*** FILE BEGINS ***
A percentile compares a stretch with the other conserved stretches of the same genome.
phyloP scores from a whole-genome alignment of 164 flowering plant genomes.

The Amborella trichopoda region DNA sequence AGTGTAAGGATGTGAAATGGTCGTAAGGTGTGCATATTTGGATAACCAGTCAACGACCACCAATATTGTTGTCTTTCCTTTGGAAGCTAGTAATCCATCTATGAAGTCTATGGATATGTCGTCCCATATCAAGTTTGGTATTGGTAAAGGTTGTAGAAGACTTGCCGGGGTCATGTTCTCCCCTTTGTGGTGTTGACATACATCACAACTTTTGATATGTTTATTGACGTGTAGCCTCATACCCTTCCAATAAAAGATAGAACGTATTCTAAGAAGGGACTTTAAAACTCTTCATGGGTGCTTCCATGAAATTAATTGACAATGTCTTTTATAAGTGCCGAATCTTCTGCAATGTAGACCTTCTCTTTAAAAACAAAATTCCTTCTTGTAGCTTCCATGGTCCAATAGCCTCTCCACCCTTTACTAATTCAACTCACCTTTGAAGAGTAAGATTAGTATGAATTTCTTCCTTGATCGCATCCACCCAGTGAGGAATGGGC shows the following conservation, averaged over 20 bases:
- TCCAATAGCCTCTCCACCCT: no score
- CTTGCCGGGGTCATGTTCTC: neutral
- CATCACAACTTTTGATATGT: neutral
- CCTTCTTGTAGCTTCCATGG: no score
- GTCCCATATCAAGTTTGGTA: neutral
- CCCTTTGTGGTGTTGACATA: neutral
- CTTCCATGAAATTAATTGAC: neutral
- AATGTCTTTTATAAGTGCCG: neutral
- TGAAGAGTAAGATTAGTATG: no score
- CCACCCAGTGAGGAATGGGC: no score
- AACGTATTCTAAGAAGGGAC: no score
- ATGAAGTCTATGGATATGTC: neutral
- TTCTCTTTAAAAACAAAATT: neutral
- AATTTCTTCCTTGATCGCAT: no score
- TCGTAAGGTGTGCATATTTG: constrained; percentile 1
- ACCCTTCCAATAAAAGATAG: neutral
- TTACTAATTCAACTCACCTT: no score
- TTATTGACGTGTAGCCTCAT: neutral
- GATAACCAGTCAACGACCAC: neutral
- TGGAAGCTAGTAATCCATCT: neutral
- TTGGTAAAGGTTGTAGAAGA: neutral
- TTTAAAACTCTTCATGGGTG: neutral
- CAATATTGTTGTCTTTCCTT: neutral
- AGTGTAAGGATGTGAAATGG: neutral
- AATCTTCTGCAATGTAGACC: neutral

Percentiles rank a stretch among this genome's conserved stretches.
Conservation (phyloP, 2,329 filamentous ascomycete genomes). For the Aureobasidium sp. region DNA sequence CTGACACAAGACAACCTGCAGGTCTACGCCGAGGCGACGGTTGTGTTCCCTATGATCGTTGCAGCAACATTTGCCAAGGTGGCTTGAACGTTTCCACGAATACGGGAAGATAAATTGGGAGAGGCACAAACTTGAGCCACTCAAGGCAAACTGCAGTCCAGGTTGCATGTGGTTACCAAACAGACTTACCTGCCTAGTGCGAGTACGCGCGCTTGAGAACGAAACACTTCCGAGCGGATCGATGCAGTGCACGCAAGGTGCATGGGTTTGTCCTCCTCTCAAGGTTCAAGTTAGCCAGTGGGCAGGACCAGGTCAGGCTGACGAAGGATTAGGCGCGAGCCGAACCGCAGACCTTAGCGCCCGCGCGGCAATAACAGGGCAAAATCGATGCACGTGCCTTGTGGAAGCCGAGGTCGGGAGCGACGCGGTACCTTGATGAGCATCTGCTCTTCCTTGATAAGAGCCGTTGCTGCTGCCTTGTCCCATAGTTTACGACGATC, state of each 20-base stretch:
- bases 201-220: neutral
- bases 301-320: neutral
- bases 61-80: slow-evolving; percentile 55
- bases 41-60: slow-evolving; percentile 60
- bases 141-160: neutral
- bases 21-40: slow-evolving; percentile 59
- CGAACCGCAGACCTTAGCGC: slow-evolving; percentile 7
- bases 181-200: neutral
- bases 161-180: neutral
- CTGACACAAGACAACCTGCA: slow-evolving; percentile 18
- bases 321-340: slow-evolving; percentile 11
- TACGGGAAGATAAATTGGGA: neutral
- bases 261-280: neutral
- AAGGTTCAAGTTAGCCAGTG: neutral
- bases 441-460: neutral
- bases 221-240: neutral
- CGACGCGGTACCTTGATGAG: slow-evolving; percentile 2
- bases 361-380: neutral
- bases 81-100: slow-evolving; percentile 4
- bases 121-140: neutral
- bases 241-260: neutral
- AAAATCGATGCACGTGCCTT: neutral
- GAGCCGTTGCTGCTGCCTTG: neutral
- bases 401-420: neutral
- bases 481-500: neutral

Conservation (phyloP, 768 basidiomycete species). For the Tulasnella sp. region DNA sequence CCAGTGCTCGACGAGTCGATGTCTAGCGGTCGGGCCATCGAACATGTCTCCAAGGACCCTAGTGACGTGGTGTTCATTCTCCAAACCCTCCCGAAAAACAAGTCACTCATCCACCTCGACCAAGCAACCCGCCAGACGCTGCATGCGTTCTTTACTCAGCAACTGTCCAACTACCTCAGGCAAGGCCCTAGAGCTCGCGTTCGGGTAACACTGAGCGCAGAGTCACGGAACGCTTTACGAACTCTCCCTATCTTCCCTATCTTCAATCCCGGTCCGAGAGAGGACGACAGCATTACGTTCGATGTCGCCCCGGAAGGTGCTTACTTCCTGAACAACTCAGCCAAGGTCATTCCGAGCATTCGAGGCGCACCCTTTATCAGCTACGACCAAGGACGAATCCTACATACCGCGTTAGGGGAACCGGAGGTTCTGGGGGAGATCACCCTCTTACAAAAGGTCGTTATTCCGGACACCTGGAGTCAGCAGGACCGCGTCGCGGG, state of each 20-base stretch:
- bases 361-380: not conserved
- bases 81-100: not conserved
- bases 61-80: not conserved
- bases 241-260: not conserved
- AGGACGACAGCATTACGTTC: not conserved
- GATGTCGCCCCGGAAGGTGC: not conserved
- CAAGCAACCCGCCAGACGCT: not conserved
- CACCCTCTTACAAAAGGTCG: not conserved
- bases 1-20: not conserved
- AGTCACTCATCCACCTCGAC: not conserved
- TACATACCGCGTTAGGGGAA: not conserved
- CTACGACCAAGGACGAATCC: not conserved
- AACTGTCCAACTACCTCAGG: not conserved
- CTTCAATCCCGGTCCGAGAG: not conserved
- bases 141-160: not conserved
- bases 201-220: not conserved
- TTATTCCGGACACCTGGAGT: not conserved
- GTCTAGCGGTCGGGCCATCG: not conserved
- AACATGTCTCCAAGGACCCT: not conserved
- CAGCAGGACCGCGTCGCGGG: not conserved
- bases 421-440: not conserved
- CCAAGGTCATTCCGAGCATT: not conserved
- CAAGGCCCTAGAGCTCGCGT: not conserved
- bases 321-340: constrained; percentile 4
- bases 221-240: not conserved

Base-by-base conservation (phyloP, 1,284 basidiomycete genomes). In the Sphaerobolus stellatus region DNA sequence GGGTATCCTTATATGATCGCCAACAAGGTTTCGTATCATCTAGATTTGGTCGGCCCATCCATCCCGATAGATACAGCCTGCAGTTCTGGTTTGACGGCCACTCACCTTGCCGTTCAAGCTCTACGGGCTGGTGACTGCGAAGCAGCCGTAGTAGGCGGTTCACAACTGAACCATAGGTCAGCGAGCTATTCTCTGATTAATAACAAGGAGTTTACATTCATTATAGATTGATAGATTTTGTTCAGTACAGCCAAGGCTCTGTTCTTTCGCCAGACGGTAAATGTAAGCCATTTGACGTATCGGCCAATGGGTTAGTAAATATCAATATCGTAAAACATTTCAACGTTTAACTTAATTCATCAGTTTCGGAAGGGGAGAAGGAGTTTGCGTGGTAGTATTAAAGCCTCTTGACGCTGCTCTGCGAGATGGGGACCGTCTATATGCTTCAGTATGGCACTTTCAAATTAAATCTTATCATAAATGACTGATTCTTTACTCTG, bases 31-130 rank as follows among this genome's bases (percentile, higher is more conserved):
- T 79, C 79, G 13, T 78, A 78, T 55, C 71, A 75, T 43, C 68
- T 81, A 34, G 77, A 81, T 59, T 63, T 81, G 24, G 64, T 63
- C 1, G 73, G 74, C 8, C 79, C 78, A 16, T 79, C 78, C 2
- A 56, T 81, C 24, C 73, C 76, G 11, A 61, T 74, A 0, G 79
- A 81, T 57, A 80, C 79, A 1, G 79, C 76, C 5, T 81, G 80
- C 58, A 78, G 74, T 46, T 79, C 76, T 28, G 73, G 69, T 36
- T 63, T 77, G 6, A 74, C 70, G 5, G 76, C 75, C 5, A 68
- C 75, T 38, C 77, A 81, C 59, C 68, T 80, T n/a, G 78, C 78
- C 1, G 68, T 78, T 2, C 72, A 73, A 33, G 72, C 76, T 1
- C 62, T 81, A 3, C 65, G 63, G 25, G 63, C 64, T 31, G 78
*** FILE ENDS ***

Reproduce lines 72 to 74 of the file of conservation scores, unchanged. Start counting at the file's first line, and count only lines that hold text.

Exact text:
- bases 201-220: not conserved
- TTATTCCGGACACCTGGAGT: not conserved
- GTCTAGCGGTCGGGCCATCG: not conserved